Road 96 Review – A Hitch-Hiker’s Thumb Up

    Title: Road 96
    Developer: Digixart
    Release Date: August 16 2021
    Reviewed On: PC
    Publisher: Digixart, Plug In Digital
    Genre: Adventure

One of the common complaints about decision-based narrative games is they often have the illusion of numerous branching paths yet ultimately arrive at similar conclusions. Road 96 by Digixart and Plug in Digital attempts to counteract this by scrambling up the order of events, making each playthrough a bit different. While it might not totally change the outcomes, it’s a neat idea and one that is thankfully supported by a solid story, several mini-games, and an interesting cast of characters.

Road 96 takes place in the year 1996 in the land of Petria, run by the authoritative president Tyrak. You play as one of the countless teenagers headed for the border in the hope of freedom and a better life. But, unfortunately, authorities are on the lookout for this group of runaways, who will meet a grim end if caught.

You are given the option to walk, hitchhike, ride the bus, take a taxi, or even steal a car, all of which play out with different scenarios. With limited resources and skills, you must determine the best way to get your teen to the neighboring country while affecting the political landscape along the way.

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When first playing Road 96, I erroneously assumed that you would play as one teenager, and once you got them across the border or failed to do so, you would get the ending of the game. Instead, Road 96 is broken into eight episodes where you play as eight different randomly generated youths. This adds considerable length to the game, with each episode taking approximately an hour to complete if you evade capture or death. Even if one of these negative scenarios does play out, you simply move on to the next teen and episode.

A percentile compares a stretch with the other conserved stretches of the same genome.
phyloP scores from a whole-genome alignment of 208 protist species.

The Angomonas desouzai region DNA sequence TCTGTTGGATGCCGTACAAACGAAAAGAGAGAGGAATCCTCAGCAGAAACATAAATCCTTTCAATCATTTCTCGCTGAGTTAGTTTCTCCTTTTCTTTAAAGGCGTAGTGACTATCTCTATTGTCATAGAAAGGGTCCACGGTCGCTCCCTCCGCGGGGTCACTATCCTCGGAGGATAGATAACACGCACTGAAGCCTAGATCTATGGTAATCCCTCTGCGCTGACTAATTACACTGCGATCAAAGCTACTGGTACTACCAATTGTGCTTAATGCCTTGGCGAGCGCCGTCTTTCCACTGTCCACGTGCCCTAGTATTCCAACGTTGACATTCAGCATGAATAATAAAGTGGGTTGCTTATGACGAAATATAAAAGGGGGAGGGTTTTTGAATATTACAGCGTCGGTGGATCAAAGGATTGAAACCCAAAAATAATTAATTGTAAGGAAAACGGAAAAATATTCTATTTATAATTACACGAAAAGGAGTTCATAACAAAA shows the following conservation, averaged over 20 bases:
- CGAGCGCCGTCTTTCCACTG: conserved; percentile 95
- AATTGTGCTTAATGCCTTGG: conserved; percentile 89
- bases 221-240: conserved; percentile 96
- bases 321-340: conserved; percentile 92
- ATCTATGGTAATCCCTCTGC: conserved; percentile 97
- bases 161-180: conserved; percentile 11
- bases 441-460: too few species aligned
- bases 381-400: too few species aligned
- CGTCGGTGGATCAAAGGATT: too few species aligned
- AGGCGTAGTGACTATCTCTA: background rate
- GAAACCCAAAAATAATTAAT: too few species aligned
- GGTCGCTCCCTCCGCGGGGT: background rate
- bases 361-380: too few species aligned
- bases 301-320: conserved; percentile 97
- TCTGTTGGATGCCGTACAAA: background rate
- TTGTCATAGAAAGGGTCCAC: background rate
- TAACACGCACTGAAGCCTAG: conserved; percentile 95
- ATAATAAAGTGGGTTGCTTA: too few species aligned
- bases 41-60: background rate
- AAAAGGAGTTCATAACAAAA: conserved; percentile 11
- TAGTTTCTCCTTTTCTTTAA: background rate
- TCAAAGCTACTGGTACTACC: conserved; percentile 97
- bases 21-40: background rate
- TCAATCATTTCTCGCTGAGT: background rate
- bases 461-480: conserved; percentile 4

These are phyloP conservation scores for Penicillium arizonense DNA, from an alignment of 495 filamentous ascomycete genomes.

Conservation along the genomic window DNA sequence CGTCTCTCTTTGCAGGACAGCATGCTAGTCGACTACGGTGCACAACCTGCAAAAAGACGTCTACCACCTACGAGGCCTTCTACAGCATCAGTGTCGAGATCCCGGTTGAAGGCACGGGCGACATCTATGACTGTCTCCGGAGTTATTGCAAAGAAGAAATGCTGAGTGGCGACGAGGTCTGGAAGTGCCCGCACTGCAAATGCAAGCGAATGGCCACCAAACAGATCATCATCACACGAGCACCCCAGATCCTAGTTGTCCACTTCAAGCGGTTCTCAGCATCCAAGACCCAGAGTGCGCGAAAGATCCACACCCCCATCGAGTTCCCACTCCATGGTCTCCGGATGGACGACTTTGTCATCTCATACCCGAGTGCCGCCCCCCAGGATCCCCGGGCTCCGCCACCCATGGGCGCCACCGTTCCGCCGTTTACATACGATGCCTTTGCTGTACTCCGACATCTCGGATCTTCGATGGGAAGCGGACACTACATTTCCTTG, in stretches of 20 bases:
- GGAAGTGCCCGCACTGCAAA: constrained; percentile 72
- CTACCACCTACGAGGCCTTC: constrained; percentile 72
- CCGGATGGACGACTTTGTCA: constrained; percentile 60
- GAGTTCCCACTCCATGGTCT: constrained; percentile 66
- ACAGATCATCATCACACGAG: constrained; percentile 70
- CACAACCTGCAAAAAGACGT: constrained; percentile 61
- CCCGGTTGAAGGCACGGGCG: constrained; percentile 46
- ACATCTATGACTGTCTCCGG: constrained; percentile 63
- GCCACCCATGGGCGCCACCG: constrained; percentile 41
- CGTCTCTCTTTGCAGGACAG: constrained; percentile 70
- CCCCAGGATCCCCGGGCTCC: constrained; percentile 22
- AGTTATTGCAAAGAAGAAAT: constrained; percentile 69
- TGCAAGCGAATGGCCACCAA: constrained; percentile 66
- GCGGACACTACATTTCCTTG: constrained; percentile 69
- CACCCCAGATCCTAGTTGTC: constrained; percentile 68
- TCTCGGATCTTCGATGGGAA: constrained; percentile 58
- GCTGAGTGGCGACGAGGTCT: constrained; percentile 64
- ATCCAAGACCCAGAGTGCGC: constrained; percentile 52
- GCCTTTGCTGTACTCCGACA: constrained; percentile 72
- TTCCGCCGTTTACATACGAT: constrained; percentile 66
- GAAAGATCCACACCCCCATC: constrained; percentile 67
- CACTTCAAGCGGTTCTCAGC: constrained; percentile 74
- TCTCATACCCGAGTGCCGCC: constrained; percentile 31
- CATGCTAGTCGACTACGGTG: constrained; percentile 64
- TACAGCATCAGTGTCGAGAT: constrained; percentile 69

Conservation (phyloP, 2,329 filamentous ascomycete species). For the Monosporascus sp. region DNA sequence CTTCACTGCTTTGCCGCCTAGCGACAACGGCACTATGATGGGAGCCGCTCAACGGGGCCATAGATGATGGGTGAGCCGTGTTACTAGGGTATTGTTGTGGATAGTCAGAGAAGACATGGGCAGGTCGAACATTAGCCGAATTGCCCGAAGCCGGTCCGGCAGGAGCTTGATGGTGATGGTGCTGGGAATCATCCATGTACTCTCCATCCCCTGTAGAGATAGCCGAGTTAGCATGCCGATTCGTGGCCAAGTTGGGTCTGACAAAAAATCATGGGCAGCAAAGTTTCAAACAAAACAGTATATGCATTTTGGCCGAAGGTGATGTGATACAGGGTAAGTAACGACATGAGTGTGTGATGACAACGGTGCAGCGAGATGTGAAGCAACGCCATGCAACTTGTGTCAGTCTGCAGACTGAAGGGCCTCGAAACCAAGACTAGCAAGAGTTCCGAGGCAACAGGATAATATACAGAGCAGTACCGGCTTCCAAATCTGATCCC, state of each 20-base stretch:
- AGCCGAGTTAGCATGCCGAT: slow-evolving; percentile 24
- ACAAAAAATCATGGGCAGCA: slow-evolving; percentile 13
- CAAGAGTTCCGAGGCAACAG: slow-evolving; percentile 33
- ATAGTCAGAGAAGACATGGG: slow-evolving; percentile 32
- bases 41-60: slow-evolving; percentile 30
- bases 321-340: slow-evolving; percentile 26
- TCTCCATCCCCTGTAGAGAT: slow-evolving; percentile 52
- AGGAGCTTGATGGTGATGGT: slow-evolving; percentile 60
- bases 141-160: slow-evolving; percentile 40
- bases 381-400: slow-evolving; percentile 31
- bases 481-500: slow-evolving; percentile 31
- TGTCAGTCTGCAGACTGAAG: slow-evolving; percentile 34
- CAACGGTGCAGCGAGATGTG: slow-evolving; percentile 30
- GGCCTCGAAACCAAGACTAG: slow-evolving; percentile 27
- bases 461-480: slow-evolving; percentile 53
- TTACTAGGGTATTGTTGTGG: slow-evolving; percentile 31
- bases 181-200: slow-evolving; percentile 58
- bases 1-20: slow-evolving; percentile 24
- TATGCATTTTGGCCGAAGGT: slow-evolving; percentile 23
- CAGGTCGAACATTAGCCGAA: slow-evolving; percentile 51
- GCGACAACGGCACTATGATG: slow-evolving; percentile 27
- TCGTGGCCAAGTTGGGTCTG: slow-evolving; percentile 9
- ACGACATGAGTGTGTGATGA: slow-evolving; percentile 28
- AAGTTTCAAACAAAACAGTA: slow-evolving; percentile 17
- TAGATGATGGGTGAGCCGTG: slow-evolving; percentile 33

Depending on your mode of transportation, you are more likely to run into one of seven different main characters in each playthrough. While you will eventually run into each of them by chance, the percentage meter tells you the number of encounters you still can complete. Finishing the game with all character’s percentages completed is a bit tricky and might take some practice. For example, NPCs kept telling me not to take a cab, so I avoided doing so, but that is the only way to meet with an important character.

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Some of the progression with these characters can only initiate after meeting with others. So while these interactions are all jumbled up, they play out in a similar order. For some gamers expecting even more randomization than what’s provided here, they might be disappointed, but I appreciated the overarching story. The trade-off was worth some of the genre conventions that admittedly aren’t a huge nitpick for me to begin with.

Moral dilemmas and a choice-based adventure are still present. The most consistent one being how you politically align. These are usually split between three choices: taking a more violent approach with a revolution, deciding that voting can make a change with the opposing political candidate, or taking neither side and considering the country beyond repair.